Positron emission tomography (PET) has entered a new phase of development since a major technological breakthrough in 2000. Combined with computed tomography (CT), the second-generation PET-CT scanner is now able to obtain both functional and anatomical information of the whole body from a single study. Its application in oncology has become one of the standard imaging modalities in diagnosis, staging and monitoring therapeutic efficacy. It is well known that the Asian and Western populations have their own characteristic disease spectrum and cancer incidence. Although changes in diet and life-style have narrowed the differences in the last decade, there remains moderate divergence and disparities in cancer pattern and priority of resource allocation in different countries. It is known that F-18 fluorodeoxyglucose (FDG) is the most widely used radiopharmaceutical in PET imaging and it has been confirmed valuable in a variety of cancer types such as lung, colorectum, oesophagus, head and neck (including nasopharyngeal carcinoma), breast, pancreas, lymphoma, melanoma, cholangiocarcinoma and many types of sarcoma. Some cancer types, however, are less sensitive to FDG-PET detection and these include hepatocellular carcinoma, urological carcinoma, gastric malignancy, mucinous and clear-cell gastrointestinal tumours, neuroendocrine tumours and well-differentiated thyroid cancers. Some of these less sensitive cancer types are more prevalent in the Asian population than the Euro-American population and are, therefore, more frequently encountered as false negative cases in FDG-PET imaging. On the other hand, Asian countries are more prevalent in diseases such as tuberculosis and the chance of having false positive FDG-PET cases is higher than the Euro-American countries in the evaluation of lung and other cancers. From the Asian perspective, we are more susceptible to having a higher chance of both false negative and false positive FDG-PET cases. Thus, there is a stronger emphasis of research on new drugs to overcome the limitations of FDG. The use of PET imaging as a diagnostic tool has gained wide acceptance in Asia during the past few years and its clinical utility is expected to continue to rise. More research on other PET radiopharmaceuticals should therefore be given a higher priority along side with the maturation of scanning technology.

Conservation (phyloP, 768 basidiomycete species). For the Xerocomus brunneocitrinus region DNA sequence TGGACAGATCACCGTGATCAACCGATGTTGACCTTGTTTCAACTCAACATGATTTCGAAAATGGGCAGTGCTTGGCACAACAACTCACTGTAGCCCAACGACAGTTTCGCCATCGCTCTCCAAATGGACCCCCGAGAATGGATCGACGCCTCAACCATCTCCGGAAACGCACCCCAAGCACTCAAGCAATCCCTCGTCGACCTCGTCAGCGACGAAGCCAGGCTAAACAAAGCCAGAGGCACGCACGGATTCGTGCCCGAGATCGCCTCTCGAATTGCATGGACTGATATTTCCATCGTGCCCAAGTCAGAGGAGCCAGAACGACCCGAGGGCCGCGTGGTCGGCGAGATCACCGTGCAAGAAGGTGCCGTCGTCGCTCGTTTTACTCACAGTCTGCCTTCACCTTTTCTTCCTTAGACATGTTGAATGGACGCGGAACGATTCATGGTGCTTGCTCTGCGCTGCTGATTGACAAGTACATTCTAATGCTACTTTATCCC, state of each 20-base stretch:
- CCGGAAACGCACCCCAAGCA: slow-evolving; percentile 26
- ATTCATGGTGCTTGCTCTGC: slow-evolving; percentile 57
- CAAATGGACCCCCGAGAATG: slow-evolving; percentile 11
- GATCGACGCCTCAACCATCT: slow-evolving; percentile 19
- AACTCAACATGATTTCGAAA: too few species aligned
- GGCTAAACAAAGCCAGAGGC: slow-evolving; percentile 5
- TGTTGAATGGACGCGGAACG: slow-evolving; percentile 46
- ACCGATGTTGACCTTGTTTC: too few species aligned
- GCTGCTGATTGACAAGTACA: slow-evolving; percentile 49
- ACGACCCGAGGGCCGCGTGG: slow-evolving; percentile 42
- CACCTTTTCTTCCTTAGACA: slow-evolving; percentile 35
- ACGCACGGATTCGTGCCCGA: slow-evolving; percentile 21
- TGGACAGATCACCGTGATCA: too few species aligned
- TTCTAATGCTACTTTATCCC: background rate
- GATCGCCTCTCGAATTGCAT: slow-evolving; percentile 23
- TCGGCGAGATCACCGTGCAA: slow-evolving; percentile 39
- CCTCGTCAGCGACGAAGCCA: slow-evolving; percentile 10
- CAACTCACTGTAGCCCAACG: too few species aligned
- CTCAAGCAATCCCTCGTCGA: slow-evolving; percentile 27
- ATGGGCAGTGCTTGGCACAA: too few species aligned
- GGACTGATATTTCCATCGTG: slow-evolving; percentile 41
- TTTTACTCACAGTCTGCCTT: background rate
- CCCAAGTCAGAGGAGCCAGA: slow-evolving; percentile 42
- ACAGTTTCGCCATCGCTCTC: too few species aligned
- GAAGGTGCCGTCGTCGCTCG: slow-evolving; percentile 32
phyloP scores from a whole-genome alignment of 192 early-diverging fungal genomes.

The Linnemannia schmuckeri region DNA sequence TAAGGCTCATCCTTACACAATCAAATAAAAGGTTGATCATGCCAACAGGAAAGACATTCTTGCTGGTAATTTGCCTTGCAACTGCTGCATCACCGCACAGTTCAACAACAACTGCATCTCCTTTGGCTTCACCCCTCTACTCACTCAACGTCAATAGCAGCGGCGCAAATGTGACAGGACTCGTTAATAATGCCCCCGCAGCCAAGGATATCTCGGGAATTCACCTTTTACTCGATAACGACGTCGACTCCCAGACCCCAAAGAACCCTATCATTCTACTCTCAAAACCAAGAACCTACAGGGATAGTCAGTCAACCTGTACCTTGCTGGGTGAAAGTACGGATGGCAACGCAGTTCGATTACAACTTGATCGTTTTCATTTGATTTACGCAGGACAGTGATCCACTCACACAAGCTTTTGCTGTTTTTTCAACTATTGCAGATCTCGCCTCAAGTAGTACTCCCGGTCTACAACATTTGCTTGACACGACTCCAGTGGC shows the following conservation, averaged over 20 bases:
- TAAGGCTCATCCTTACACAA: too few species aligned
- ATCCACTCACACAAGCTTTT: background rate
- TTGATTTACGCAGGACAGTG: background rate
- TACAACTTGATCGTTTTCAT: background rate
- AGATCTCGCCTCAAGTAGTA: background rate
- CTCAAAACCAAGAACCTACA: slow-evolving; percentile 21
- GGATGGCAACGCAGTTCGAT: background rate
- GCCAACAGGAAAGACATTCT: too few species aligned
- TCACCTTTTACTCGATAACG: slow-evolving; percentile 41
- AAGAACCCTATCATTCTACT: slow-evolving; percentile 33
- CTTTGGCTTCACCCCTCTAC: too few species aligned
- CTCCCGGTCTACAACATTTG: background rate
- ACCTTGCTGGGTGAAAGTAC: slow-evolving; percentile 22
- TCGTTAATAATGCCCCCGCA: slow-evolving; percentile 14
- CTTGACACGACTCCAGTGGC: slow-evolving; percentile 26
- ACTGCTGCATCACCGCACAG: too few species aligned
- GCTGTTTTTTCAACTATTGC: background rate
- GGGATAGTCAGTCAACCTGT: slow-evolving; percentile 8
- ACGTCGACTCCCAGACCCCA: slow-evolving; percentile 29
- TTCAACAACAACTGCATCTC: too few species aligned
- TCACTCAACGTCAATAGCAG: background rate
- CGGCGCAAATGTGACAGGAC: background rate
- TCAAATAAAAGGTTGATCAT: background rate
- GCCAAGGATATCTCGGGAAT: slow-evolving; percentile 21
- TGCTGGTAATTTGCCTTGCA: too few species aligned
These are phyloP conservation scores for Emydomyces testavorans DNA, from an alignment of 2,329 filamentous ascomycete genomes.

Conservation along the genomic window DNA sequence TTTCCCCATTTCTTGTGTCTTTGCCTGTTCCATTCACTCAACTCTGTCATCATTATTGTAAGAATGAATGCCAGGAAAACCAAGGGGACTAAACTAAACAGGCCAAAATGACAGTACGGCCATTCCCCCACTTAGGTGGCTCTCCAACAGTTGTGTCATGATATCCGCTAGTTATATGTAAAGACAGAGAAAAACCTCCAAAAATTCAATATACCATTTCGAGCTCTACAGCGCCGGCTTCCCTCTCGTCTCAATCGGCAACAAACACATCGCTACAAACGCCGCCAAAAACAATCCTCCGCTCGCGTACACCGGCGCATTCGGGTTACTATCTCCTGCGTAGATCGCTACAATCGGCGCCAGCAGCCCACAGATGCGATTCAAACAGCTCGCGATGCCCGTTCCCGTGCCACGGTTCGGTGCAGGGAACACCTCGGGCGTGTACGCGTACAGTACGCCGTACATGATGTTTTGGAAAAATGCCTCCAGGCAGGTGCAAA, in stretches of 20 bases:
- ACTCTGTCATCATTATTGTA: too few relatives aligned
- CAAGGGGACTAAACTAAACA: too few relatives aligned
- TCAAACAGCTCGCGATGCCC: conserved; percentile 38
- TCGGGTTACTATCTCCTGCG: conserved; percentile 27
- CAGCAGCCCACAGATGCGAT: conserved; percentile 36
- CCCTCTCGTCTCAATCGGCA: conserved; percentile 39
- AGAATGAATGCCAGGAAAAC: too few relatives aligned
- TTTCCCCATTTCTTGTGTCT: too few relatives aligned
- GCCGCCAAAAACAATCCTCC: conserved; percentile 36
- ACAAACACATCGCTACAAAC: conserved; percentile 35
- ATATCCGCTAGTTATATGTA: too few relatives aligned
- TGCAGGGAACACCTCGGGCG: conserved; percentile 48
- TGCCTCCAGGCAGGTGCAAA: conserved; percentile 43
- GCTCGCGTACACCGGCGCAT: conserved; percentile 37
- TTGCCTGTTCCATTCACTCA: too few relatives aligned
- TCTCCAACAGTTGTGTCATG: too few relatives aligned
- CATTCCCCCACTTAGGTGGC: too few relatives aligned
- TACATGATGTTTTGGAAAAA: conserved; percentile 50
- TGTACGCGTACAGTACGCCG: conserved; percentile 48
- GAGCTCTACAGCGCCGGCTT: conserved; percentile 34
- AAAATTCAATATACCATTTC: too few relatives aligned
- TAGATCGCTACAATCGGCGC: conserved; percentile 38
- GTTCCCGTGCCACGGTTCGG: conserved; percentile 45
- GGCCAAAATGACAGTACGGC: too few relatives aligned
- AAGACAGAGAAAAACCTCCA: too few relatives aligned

Positron emission tomography (PET) is distinct from other imaging modalities in its ability to probe the physiology and biochemistry of normal and abnormal tissues. It is based on the same principle of tracer kinetics used in conventional nuclear medicine.
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